As bad off as he was, Marty always managed to get by on his wits. Tonight, as he walked through the three inches of freshly fallen snow, he was actually proud of his idea of sleeping in one of the hospital waiting rooms. He knew that he’d wake up refreshed and only two blocks from his interview. After a quick sink shower and changing into his good clothes, he was confident that he would look just fine. This job meant a lot to Marty, not only because it could get him back on the right path, but also because he wasn’t sure how long he could mentally take living this way. The pressure of constantly scrounging for a place to stay or a meal was turning him into someone he did not always recognize.

The job itself was nothing to brag about. Before his wife’s death, Marty worked as phone tech support. While he was on medical leave for Mindy’s illness, his employer shipped his job off to India. Years before that, he had been a printer at a small shop on the north side of town. Monday’s interview was for a job as a printer’s assistant. It had been while since he’d done this kind of work but he was hopeful that his experience would get him the job. It did not pay much but Marty figured that after a couple months he would be able to afford a small studio apartment. From there, he would start saving until he could afford a car. Marty remembered doing all of these things fifteen years ago, after he’d left the Army. He wasn’t happy about having to do it all over again in his late thirties, but at this point was glad to have a working plan.

Twenty minutes later, Marty had worked his way up to Missouri State University. By then the snow was floating down in huge flakes. The smell of burning wood floated through the air as some of the houses in the surrounding neighborhood lit their fireplaces not so much for the warmth but for the nostalgia. The campus itself looked like a post card; untouched snow blanketed usually busy walkways and parking lots. As Marty passed the row of rental houses that lined National Street, he saw young college kids packing their cars; the last few stragglers on their way home for the Christmas break. They looked happy and excited. A girl who looked like she was maybe eighteen or nineteen was busy making a snow angel in the front yard of one of the houses while several of her girlfriends laughed from the covered porch. Next door a group of young men were having a snowball fight. Marty enjoyed watching them but at the same time it put the spotlight on his loneliness. He hadn’t known joy or friendship for a long time now. Friends from his previous life had disappeared since he’d fallen on hard times and the few acquaintances he’d made at the shelter were just that, acquaintances. It seemed to Marty that he had just been going through the motions. Taking care of his basic needs but not really living a life.

By the time Marty made it to Sunshine Street, the snow was another inch deeper and the gray sky was darkening. He waited at the crosswalk for the traffic light to turn green while the remainder of the light slowly faded from the sky. As he waited there, the Christmas decorations that lined Sunshine Street flickered on. The decorations reminded Marty of his childhood Christmases. Most of Marty’s childhood was rough, but his mother always managed to pull off a halfway decent Christmas. The best memories he had of the holidays were when his mother’s half brother, Uncle Rusty would visit.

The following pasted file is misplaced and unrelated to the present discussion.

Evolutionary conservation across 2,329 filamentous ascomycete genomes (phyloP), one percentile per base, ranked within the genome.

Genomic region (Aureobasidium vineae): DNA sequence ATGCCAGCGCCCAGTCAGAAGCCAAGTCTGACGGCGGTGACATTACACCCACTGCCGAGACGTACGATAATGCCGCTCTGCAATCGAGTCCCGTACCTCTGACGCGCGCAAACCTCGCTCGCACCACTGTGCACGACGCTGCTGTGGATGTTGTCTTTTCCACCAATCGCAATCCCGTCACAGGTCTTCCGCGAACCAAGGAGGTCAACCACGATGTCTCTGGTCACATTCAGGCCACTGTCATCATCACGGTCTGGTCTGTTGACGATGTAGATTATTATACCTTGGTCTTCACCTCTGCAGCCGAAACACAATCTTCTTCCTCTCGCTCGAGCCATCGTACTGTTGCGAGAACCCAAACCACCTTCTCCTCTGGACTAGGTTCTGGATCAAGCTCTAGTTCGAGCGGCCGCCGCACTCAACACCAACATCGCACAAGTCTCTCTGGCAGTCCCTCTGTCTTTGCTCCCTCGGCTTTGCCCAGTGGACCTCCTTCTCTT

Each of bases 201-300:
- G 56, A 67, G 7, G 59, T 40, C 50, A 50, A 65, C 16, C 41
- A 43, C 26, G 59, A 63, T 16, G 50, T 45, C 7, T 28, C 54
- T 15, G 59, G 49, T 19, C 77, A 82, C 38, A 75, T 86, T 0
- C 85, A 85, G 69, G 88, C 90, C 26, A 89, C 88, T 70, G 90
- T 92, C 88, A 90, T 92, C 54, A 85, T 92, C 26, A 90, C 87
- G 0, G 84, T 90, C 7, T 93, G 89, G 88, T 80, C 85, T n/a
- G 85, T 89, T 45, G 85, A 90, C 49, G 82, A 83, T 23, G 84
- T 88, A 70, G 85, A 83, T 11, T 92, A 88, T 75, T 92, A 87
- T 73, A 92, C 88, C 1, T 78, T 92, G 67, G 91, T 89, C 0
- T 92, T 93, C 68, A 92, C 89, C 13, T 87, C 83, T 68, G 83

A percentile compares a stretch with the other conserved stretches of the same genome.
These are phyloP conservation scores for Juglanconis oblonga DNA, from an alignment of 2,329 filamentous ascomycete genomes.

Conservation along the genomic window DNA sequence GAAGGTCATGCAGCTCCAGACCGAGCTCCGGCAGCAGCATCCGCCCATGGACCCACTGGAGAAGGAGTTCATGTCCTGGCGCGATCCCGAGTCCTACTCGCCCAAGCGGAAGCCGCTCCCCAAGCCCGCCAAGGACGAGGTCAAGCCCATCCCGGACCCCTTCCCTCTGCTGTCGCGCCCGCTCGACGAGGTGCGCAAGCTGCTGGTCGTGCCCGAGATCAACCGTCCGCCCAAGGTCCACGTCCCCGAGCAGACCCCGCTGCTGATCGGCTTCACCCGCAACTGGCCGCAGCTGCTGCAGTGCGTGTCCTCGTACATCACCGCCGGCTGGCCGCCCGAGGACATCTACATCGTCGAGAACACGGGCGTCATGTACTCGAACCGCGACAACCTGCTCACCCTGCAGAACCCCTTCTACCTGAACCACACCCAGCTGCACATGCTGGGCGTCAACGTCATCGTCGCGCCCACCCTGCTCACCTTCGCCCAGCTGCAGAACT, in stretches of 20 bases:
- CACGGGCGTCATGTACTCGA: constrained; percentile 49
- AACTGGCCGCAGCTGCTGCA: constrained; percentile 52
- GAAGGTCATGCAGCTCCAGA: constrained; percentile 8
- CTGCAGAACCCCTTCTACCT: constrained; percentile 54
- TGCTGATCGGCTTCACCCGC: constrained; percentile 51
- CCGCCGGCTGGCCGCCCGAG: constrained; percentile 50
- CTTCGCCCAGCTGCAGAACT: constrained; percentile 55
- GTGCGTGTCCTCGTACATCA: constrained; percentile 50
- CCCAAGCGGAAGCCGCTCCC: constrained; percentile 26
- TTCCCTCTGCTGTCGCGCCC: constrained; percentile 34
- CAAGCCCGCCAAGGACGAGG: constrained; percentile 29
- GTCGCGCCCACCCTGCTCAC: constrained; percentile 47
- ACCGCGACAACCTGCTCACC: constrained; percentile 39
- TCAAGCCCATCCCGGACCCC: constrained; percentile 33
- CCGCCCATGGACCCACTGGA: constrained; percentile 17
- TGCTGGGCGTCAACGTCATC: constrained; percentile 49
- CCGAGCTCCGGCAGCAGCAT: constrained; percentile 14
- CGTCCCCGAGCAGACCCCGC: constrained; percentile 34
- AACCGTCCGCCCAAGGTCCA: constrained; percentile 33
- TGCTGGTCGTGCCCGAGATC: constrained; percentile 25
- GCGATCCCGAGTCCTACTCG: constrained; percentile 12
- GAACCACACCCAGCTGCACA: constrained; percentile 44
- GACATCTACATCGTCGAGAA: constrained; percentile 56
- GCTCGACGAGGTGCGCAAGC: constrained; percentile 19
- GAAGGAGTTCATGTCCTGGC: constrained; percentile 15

Uncle Rusty showed up every year or two while Marty was growing up. He would mostly visit around Christmas or Thanksgiving. Rusty was a little on the short side, had wavy red hair (hence the nickname Rusty) and always had a smile on his face and a quarter in his pocket for Marty and Nora. Marty still remembered the year he showed up with a giant toy fire truck for him. The truck was eventually left behind during one of his families late night moves to avoid paying past due rent. Marty’s mother hastily planned and executed these moves which meant they left a lot of things behind.

As Marty starred at the candy cane and Christmas bulb shaped decorations that hung from each street light, he remembered how Uncle Rusty would load everyone up in his car and drive to the nicer area of whatever town they were living in to look at the Christmas lights. Uncle Rusty was like a child in an adult’s body; he seemed to be seeing everything for the first time. That excitement for life was what made Marty like him so much. Unfortunately Uncle Rusty, much like Marty’s mother, was never able to settle down. The last time Marty saw him was when he came to visit for Marty’s 16th birthday. He didn’t even come to the funeral when Marty’s mother died. Marty thought of the relationship he had with his own sister and knew that they had inherited this same distance.

The light turned green and Marty crossed as quickly as he could, considering the depth of the snow. He was now walking alongside the employee parking lot of Saint John’s; he noticed that the hospital had undergone a lot of construction since he’d been here with Mindy. Old parking lots were now new wings of the hospital and square blocks of housing were now new parking lots.

Marty walked another half block before finding himself standing at the main entrance to Saint John’s Hospital. The tall lights that lined each side of the entrance joined forces with the blowing snow to create the illusion of a white swirling tunnel that ended at the front doors of the hospital. Marty walked forward into this passageway and placed his hands on the cold brass handle.

[To be continued]